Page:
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#12/2020 OPTIMIZATION FOR THE "PLANT SOCIETY OF THE YEAR 2020”
Nardus grasslands near Badenstedt – a nature reserve in a long sleep

A sea of blossom: the Nardus grassland near Badenstedt in June

A sea of blossom: the Nardus grassland near Badenstedt in June © Sarina Pils, ÖNSOR

In co-operation with the ‘Ökologische NABU-Station Oste-Region’ (ÖNSOR), the Department for Nature Conservation and Landscape Management of the District of Rotenburg (Wümme) and the City of Zeven, the Lower Saxony Water Management, Coastal Defence and Nature Conservation Agency (NLWKN) implemented extensive measures to preserve the valuable nature reserve ‘Borstgrasrasen bei Badenstedt’ (Nardus grasslands near Badenstedt). The measures took place in the framework of the LIFE integrated project ‘Atlantic Region DE’.

Nardus grasslands were once created by extensive grassland use, especially grazing. However, abandonment and intensification of use led to the decline of these species-rich habitats, so that today they are among the most endangered habitat types in Lower Saxony.

The approximately seven hectare large nature reserve ‘Borstgrasrasen bei Badenstedt’ is home to one of the largest and best preserved stocks of Nardus grasslands in the district of Rotenburg (Wümme). Beside the name-giving matgrass (Nardus stricta), rare plant species like flea sedge (Carex pulicaris), ordinary devil’s bit (Succisa pratensis), bog asphodel (Narthecium ossifragum), marsh gentian (Gentiana pneumonanthe) and heath spotted-orchid (Dactylorhiza maculata) occur in this area. But also numerous species of wild bees, butterflies and other insects as well as reptiles and amphibians find a valuable habitat there. Lack of grazing pressure with accompanying scrub encroachment, however, increasingly led to the displacement of the competition-weak plant species. Measures to protect and develop this habitat thus had to be taken urgently.

Therefore, in February 2020, extensive wood clearing, especially of pioneer wood such as birches, poplars and willow bushes, was carried out to increase the area of Nardus grasslands and counteract succession. At the same time, this measure served to connect an isolated Nardus grassland area with the main area. Nevertheless, young willows and blackberry bushes were removed with an excavator, so that the plant species worthy of protection and weak in competition may better establish against the dominant species. Open soil areas were created to promote the existing seed potential. Existing former marl pits in the area were cleared, desludged and redesigned in a near-natural way in order to optimize the habitat conditions for amphibians, such as the palmate newt (Lissotriton helveticus).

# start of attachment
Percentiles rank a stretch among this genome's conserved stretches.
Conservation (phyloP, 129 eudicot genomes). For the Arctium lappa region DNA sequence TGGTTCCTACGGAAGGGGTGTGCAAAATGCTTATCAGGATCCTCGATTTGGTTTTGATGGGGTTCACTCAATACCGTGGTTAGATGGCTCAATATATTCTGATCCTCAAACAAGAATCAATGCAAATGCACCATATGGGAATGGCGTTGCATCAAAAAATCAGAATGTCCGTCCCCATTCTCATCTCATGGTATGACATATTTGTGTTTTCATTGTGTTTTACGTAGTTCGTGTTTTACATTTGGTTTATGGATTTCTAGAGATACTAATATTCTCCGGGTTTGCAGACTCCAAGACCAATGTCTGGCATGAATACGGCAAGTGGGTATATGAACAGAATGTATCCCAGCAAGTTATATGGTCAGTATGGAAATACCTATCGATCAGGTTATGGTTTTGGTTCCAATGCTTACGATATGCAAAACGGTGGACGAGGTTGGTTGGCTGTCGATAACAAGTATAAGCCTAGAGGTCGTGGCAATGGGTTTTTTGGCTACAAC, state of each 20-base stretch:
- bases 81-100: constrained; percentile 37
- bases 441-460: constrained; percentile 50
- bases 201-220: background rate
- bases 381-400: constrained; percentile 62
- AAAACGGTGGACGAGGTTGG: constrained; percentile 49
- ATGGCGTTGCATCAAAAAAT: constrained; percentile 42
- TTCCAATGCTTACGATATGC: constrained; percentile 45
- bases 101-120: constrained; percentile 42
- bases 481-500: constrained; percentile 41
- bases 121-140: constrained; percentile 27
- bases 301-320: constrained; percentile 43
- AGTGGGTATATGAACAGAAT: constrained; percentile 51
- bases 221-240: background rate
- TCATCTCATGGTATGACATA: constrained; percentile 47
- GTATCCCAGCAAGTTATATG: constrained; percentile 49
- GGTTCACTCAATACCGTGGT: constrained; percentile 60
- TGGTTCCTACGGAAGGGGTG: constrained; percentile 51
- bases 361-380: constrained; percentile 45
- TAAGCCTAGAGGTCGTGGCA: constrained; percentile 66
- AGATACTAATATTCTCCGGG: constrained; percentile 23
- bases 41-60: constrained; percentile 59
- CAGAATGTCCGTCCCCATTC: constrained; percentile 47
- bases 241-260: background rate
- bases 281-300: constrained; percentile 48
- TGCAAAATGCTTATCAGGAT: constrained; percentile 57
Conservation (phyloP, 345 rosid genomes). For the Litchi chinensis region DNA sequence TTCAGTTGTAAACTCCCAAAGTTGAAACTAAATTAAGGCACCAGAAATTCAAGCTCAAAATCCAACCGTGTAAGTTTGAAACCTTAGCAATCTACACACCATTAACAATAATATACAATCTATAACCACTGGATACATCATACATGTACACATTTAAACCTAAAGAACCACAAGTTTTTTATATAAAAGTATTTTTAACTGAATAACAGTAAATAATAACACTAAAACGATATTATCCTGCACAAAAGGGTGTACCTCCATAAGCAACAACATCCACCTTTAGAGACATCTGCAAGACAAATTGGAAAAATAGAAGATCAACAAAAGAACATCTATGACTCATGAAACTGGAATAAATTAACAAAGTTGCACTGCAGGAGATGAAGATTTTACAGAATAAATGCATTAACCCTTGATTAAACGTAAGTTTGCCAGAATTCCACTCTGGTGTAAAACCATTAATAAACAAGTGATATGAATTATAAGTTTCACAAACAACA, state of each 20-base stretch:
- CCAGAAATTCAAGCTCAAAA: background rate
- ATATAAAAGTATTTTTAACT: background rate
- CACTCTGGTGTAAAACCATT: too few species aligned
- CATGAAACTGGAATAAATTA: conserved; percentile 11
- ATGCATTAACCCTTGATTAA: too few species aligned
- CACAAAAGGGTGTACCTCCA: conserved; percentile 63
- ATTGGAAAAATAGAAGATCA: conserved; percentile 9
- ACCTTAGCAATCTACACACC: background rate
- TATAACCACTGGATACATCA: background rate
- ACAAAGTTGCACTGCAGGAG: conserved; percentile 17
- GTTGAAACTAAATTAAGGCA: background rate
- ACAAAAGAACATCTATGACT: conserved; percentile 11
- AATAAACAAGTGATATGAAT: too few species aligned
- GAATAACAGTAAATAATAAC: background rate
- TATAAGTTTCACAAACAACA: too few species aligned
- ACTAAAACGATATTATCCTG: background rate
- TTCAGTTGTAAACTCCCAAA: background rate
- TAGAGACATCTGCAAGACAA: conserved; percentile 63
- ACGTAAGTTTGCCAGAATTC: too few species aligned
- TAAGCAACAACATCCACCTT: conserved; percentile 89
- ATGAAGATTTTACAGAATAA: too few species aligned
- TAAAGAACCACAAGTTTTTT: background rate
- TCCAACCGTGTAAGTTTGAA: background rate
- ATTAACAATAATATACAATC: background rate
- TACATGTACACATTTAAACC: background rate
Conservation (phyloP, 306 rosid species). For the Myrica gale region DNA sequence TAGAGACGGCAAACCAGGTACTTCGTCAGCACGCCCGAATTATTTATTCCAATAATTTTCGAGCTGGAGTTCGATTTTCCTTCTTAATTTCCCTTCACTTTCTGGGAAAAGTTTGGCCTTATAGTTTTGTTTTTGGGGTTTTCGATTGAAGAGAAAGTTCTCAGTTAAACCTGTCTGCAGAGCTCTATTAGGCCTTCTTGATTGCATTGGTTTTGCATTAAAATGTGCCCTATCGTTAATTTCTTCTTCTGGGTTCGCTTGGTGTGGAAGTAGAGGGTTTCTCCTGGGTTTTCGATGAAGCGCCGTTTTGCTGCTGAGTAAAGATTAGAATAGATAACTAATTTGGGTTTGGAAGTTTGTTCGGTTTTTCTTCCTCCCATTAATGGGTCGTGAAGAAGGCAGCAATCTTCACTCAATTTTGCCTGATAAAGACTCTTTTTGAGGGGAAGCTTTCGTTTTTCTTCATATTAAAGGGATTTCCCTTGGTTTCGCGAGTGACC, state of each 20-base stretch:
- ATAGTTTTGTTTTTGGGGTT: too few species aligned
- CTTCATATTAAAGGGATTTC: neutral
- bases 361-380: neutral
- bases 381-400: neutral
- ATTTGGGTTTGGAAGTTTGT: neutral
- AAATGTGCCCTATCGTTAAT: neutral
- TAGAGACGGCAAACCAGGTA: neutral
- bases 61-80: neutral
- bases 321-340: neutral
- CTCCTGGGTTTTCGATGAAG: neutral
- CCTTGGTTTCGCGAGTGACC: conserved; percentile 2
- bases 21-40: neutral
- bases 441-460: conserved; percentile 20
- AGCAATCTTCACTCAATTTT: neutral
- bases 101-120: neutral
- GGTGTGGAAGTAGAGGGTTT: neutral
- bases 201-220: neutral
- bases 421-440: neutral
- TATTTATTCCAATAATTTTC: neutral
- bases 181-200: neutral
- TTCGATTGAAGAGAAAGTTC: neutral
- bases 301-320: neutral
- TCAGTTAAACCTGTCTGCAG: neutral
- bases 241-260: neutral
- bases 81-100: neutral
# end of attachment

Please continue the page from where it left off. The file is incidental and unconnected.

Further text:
In order to counteract the emergence of woody plants, blackberries and purple moor grass effectively and in the long term, an initial grazing of about 600 sheep and goats was carried out in 2019 by Hehmsoth sheepherding. The grazing was repeated in two grazing rounds of about two weeks each in 2020 and is already planned for 2021.

The implementation of this action has been supervised on site by the ‘Ökologische NABU-Station Oste-Region’ (ÖNSOR). This includes not only the supervision of the use of machines and of the grazing, but also a survey of the plant species populations, an inventory of butterflies as well as a monitoring.

Thanks to the cooperation of NLWKN, the Department for Nature Conservation and Landscape Management, ÖNSOR and the City of Zeven as landowner within the framework of the LIFE integrated project ‘Atlantic Region DE’, an essential contribution could be made towards the preservation of this valuable habitat type in the district of Rotenburg. In the third project phase of the LIFE IP, further similar actions are to be implemented in Lower Saxony.

By the way: The Nardus grasslands have been declared ‘Plant Society of the Year 2020’ in Germany.

In order to allow the valuable Nardus grasslands to expand naturally, the topsoil including vegetation was removed from adjacent areas

In order to allow the valuable Nardus grasslands to expand naturally, the topsoil including vegetation was removed from adjacent areas © Thomas Kutter, NLWKN

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